Re-reading 'Harry Potter and the Deathly Hallows' provides an insightful commentary which takes readers through the novel. It looks at such areas as literary quality, character analysis and plot analysis, while showing that the novel is contextualised within the British culture which informs it. The...
Re-reading ‘Harry Potter and the Deathly Hallows’ provides an insightful commentary which takes readers through the novel. It looks at such areas as literary quality, character analysis and plot analysis, while showing that the novel is contextualised within the British culture which informs it. There’s plenty for Harry Potter fans in its attention to detail and examination of theories, plot holes and more. J K Rowling’s excellence as a writer is explored alongside her occasional shortcomings. Structured in a fun and lighthearted manner, the book gives each chapter a start rating, and assessment includes a look at the heroes and villains in each. Yet it is also a step towards serious literary criticism of the novel, based on the view that the Harry Potter stories should be treated as quality literature.
This book is presented to those re-reading Harry Potter and the Deathly Hallows as a prompt for serious consideration of the novel as a work of literature. Inevitably you will agree with much and disagree with much that is written here – that is the nature of literary criticism – but the process of agreeing and disagreeing develops a more considered critical response. Certainly literary criticism is needed. For a book which has received the massive sales of Harry Potter and the Deathly Hallows (15,000,000 copies in the first twenty-four hours alone) there has so far been amazingly little proper criticism published. This book may be regarded as an early contribution to the literary criticism of Harry Potter and the Deathly Hallows.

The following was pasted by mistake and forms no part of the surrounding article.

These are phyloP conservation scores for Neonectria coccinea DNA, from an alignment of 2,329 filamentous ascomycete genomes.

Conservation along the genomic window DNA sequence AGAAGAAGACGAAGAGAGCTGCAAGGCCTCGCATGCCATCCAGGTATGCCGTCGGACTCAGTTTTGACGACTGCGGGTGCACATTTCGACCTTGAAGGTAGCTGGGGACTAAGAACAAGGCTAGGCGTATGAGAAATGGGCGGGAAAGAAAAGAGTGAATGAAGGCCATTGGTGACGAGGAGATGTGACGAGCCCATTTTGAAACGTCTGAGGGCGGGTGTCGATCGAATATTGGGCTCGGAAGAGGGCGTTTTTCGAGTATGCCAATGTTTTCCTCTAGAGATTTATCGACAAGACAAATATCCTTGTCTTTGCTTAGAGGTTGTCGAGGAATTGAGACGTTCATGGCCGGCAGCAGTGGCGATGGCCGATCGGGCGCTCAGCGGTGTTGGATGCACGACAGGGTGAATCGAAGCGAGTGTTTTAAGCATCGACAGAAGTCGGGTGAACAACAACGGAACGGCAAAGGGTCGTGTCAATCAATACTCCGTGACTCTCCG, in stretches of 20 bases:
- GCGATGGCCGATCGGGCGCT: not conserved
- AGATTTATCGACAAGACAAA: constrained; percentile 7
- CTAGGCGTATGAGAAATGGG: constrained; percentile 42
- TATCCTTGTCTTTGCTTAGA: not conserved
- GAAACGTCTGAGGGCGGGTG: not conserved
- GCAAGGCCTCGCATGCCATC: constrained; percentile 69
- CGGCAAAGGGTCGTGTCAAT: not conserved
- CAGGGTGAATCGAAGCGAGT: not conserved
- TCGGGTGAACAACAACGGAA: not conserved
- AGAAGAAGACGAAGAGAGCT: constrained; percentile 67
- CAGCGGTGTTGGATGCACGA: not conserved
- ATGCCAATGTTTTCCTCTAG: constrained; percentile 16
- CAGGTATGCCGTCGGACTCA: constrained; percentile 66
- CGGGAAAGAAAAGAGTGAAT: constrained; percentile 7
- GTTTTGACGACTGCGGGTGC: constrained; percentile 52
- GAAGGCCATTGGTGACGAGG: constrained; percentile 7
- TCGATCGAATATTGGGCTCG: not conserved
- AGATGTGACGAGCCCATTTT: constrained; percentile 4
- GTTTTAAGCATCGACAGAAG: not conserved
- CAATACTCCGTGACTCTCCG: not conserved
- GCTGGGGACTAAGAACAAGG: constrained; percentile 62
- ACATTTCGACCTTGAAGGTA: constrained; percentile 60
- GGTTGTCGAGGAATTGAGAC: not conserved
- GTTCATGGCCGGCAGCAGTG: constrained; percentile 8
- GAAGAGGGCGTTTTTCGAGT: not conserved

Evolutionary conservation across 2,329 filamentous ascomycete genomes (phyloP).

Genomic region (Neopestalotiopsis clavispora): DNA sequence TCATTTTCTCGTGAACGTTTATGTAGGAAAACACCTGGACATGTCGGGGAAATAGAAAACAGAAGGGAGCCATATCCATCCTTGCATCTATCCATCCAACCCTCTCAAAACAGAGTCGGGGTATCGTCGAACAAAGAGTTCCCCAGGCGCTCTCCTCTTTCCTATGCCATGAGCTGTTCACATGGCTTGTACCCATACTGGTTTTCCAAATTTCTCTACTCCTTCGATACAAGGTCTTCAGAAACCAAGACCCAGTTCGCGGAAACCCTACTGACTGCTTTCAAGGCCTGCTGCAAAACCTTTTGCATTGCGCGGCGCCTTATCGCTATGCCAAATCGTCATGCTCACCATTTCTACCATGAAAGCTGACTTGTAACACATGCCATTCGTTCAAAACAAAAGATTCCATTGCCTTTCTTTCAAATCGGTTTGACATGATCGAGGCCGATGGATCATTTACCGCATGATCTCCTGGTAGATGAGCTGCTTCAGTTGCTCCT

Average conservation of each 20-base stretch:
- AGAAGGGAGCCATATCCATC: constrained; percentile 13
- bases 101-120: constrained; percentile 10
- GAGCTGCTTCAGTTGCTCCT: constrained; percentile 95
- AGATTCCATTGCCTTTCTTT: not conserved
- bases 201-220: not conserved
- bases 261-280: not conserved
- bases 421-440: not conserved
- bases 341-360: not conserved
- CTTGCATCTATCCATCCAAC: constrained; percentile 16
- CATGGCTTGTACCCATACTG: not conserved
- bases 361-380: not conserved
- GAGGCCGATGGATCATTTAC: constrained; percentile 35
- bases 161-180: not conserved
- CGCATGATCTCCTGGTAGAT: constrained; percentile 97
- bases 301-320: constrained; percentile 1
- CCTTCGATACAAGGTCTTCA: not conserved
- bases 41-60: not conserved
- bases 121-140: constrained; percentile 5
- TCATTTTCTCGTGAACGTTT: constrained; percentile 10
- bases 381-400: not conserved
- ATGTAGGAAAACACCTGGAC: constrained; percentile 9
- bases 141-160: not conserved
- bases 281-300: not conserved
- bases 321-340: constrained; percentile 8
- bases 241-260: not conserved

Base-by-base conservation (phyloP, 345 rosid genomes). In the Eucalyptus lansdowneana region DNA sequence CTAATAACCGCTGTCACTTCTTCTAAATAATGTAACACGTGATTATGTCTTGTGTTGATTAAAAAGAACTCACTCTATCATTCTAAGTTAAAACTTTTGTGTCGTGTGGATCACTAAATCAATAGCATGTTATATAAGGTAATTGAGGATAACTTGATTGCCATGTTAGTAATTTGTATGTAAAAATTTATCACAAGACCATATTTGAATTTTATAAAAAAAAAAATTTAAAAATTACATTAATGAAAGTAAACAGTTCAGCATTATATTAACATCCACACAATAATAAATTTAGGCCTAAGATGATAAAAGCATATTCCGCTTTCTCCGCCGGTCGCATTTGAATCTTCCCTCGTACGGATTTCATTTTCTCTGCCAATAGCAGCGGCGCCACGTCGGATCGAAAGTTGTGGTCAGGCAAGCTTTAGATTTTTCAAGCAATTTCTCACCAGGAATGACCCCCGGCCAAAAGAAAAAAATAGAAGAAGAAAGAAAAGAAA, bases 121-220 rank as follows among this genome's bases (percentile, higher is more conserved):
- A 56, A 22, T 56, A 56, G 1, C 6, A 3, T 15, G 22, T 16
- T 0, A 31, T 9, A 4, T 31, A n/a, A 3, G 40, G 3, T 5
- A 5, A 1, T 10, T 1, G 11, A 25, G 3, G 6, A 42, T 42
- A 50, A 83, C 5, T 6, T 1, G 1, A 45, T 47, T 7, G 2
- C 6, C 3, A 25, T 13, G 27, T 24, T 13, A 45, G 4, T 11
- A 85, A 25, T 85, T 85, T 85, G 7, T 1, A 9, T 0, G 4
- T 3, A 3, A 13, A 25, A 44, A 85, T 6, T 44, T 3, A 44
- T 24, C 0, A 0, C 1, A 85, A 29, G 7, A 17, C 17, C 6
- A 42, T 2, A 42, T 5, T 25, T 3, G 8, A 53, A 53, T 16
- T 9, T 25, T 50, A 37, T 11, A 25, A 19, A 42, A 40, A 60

Demonstrating that Harry Potter and the Deathly Hallows is a polished work by a highly skilled writer, this book suggests that it can stand alongside established works of literature. It offers to adult readers as much as it does to the young adults and children that were its first audience, and as such it has the potential to become a true literary classic. The novel’s position in global culture is set out and the moral values of the novel are explored, including Harry’s role as a Christian hero. Re-reading ‘Harry Potter and the Deathly Hallows’ aims to develop your appreciation of a remarkable novel.